The Mahatma Gandhi National Rural Employment Guarantee Scheme (MGNREGS) could have helped tackle joblessness, poverty, and even the recent migrant crisis. However, Bihar has largely failed to make good use of it compared to the rest of India. Just 20,445 families got work for at least 100 days under the scheme in 2019-20, a meagre 0.5% of all households that sought work. The national average was 7%.

“In Nitish Kumar’s first term, development was visible, but that agenda weakened thereafter," said Patna-based academic D.M. Diwakar. “The non-agriculture sector, construction, electricity and roads, has performed well, but despite a double-digit growth rate, Bihar continues to have the poorest people," Diwakar said.

Development indicators show little promise. In 2011, the Annual Status of Education Report found that 50% of class V rural children could read class II-level text in Bihar, marginally more than the national figure. However, in 2018, while the all-India average improved to 50%, Bihar’s dipped to 41%. The state has one of the worst student-teacher and doctor-population ratios in India.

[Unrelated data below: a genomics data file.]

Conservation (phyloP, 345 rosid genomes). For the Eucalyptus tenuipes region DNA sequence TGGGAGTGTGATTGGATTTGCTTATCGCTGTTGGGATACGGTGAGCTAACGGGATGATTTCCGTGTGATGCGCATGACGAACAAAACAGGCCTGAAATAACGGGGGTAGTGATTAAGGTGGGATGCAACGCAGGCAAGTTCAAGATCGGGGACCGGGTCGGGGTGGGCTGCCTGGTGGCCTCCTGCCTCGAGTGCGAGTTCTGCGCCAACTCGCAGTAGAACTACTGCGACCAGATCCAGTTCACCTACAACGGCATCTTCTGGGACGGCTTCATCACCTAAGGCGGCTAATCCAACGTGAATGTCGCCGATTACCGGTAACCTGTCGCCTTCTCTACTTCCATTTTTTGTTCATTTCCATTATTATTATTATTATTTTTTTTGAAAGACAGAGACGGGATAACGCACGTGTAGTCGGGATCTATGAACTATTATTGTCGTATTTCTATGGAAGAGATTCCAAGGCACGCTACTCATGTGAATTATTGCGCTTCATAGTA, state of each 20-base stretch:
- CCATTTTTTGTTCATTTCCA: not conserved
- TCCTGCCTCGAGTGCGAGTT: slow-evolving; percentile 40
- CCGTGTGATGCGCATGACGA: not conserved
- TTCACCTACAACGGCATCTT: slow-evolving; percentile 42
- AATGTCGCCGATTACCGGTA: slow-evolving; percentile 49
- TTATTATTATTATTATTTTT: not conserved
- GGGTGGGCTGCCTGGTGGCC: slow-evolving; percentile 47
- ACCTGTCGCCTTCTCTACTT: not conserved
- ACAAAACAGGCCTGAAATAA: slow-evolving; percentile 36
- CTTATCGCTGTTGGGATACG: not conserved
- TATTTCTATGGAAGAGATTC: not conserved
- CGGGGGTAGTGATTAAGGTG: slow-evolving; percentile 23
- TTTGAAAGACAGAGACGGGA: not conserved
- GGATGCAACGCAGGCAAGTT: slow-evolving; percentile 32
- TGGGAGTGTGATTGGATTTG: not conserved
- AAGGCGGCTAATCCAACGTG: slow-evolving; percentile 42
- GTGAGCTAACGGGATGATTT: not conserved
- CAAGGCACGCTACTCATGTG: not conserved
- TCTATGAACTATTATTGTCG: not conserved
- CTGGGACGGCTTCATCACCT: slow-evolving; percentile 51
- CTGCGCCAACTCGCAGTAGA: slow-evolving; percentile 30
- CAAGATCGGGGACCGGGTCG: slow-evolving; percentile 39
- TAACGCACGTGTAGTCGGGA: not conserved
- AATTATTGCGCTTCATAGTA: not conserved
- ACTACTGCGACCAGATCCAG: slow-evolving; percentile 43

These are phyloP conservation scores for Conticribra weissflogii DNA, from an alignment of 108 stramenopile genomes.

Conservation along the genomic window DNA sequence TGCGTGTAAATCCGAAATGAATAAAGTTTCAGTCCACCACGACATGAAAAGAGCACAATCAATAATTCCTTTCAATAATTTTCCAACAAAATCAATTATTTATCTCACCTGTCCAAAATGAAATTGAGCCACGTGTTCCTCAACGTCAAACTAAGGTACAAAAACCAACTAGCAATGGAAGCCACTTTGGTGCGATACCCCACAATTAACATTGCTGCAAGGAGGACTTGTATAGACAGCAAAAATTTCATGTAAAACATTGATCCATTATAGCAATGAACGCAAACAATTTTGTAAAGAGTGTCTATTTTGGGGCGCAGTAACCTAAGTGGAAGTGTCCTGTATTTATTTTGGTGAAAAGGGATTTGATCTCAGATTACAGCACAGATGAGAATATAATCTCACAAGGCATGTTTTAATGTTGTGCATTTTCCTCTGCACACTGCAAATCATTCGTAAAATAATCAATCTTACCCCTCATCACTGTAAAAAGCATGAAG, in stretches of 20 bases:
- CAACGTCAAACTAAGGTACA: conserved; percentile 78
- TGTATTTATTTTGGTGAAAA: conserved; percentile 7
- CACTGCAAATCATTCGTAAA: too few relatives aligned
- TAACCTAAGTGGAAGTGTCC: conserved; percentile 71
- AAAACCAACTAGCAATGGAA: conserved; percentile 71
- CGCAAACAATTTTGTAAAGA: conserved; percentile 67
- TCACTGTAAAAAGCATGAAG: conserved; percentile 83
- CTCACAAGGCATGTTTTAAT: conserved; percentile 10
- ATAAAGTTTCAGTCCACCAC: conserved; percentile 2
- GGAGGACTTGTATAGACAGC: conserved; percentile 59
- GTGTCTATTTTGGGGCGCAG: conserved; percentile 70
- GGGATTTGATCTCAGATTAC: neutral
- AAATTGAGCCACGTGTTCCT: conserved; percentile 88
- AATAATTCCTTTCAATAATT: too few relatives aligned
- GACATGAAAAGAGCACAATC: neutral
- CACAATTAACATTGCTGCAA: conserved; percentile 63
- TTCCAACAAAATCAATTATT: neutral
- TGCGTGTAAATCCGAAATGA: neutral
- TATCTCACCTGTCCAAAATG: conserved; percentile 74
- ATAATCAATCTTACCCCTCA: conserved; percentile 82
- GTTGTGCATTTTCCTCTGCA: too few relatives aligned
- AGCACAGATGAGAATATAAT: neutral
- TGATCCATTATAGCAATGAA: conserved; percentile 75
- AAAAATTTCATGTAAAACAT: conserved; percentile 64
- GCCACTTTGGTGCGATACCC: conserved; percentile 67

However, on the electoral front, all this may not matter. The main opposition, the Rashtriya Janata Dal (RJD), suffers from bad reputation from its long rule that Kumar ended in 2005. Its alliance with the Congress lacks strong leadership and has not expanded beyond its voter base of Muslims and Yadavs, said Abhay Kumar Dubey of the Centre for the Study of Developing Societies (CSDS).

Kumar fought the last elections in 2015 as part of the RJD alliance, sweeping nearly three-fourths of the 243 seats. However, he left the coalition in 2017 and joined the National Democratic Alliance (NDA). The NDA then won all but one seat in the parliamentary polls of 2019, raising hopes of a repeat performance in the state polls. However, that alliance itself is now presenting Kumar’s second biggest obstacle after anti-incumbency.

The Lok Janshakti Party (LJP), a firm NDA ally until recently, has decided to field candidates against Kumar’s party, though it will not contest against the Bharatiya Janata Party (BJP). This will not affect NDA’s chances directly, but many believe it could have consequences for JD(U)’s role in the alliance in Bihar. Opinion is divided on whether this is on BJP’s behest—a ploy to sideline JD(U) gradually, especially as BJP’s role in the Bihar NDA has risen in the last few years.